It is also important to recognize that the gender of the mice can influence the degree of Ap pathology. In Tg2576 pAPP-transgenic mice, amyloid deposition is significantly greater in females than in males (Callahan et al., 2001).

PDAPP. The first compelling report of a transgenic mouse that deposited Ap plaques used pAPP V717F familial AD mutation minigene construct containing some intronic sequences under the control of the platelet-derived growth factor-p (PDGF-p) promoter (Games et al., 1995). The V717F mutation, which is near the gamma-secretase cleavage site, promotes the selective production of the highly amyloidogenic Ap42 peptide. Plaque deposition is noticeable around 6 months of age. Between 6 and 12 months plaque deposition increases, and virtually all plaques up through this age are neuritic and Thioflavine S-positive. After 12 months, Ap-deposition increases precipitously, much of which is diffuse and Thioflavine S-negative. The dentate gyrus and entorhinal cortex are heavily invested (Reilly et al., 2003). There is no change in hippocampal volume from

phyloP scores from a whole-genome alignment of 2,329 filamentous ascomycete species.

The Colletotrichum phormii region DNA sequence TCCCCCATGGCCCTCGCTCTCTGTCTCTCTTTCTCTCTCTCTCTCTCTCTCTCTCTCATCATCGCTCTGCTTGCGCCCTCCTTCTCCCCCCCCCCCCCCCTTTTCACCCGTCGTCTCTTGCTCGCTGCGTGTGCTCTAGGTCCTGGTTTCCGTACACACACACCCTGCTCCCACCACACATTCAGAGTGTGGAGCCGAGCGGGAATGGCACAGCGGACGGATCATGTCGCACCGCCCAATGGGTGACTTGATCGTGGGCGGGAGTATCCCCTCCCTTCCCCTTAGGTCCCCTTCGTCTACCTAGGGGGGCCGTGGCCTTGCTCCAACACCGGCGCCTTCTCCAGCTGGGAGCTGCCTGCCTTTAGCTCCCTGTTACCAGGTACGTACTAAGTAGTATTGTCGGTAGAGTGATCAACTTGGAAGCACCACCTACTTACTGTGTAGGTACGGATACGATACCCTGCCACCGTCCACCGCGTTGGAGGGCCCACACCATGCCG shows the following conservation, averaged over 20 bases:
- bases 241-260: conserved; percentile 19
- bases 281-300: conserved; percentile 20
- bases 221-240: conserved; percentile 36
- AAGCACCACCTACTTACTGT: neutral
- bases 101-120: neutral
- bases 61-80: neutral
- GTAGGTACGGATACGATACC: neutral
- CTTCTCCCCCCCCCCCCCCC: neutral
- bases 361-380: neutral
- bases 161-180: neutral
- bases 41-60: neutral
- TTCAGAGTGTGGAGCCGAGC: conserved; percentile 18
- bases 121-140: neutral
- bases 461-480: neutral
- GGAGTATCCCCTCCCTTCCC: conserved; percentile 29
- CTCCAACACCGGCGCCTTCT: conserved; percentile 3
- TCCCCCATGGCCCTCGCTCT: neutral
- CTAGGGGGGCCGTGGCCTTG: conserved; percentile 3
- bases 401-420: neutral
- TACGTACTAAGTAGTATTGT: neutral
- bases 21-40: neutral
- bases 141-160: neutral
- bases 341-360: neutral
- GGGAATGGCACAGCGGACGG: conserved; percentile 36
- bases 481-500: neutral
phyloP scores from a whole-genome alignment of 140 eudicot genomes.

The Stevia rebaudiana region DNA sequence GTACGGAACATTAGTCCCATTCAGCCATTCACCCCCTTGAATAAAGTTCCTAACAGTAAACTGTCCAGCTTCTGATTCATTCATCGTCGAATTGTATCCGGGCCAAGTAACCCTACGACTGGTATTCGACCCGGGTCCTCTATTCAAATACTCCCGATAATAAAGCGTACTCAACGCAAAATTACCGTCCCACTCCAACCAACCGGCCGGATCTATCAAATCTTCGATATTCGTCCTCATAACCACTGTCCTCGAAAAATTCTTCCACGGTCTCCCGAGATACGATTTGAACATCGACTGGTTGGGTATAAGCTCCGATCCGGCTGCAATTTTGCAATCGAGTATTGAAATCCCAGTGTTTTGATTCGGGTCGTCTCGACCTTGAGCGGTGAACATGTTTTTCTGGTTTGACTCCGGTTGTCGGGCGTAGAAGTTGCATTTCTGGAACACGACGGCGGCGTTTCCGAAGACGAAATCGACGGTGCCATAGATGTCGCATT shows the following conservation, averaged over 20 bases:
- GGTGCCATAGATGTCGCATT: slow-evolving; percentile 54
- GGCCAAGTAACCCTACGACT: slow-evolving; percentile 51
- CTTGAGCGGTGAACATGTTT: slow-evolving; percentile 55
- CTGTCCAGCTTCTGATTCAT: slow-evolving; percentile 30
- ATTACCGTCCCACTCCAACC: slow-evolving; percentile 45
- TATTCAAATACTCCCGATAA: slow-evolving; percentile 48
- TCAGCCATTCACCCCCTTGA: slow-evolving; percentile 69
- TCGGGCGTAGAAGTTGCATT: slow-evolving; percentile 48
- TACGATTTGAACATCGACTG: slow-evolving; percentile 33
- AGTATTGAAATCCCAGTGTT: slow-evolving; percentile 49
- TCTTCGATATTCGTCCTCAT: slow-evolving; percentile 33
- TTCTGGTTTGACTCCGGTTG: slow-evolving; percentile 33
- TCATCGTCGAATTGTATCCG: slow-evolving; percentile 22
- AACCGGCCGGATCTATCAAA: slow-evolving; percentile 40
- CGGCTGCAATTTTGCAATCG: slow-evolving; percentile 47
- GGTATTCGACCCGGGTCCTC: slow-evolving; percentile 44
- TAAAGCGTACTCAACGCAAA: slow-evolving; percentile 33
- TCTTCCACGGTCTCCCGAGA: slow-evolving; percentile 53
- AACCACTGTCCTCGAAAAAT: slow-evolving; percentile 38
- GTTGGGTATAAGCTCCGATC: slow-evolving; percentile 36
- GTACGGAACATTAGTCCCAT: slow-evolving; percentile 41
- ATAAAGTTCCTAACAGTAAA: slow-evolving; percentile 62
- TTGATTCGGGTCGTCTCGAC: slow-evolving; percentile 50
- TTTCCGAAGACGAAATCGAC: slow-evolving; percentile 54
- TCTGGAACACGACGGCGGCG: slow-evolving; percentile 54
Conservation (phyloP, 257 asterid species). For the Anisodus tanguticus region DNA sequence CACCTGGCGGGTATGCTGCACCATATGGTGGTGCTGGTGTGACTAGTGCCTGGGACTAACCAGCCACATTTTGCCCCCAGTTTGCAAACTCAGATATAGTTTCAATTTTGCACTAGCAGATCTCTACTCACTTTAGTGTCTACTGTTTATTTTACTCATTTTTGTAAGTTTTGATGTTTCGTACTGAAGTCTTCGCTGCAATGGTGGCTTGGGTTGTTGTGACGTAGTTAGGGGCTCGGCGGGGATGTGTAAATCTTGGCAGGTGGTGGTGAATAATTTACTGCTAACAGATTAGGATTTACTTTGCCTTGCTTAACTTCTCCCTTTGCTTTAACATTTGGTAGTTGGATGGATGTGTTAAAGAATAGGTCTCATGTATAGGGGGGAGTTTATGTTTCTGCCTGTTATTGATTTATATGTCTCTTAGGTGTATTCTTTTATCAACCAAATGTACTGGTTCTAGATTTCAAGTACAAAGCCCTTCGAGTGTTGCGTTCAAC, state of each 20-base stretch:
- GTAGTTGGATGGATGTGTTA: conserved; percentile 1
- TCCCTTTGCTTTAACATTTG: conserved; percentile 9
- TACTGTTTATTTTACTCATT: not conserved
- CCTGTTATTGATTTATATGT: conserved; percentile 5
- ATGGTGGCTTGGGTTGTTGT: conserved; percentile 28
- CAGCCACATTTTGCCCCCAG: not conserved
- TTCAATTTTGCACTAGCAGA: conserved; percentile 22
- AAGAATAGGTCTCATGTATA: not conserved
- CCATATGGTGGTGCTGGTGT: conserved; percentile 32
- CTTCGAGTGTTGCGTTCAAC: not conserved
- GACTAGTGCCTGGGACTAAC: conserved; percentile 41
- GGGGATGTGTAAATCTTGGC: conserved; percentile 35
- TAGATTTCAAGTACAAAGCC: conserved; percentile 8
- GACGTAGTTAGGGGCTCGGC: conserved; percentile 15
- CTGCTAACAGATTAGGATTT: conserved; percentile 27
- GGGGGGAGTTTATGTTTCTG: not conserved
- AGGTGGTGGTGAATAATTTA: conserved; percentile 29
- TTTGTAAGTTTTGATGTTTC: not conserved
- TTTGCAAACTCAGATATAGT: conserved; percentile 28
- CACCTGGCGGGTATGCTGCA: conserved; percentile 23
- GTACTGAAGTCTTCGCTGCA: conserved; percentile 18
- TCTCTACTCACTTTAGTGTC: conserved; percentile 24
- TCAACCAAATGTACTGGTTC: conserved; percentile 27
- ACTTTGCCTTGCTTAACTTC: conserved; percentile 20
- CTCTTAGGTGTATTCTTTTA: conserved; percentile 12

3 to 22 months in the transgenic animals compared to nontransgenic littermates. Four to five months before plaque deposition there are significant differences in electrophysiology and behavior in the transgenic animals. This model has been a workhorse driving anti-Ap-based therapeutic development for Elan (Athena) and Lilly, but PDAPP mice were not made generally available to the research community. At Elan, they were used for the studies that first demonstrated that immunization with the Ap peptide would prevent or clear brain Ap deposits, currently a promising therapeutic strategy for AD and an area of active research.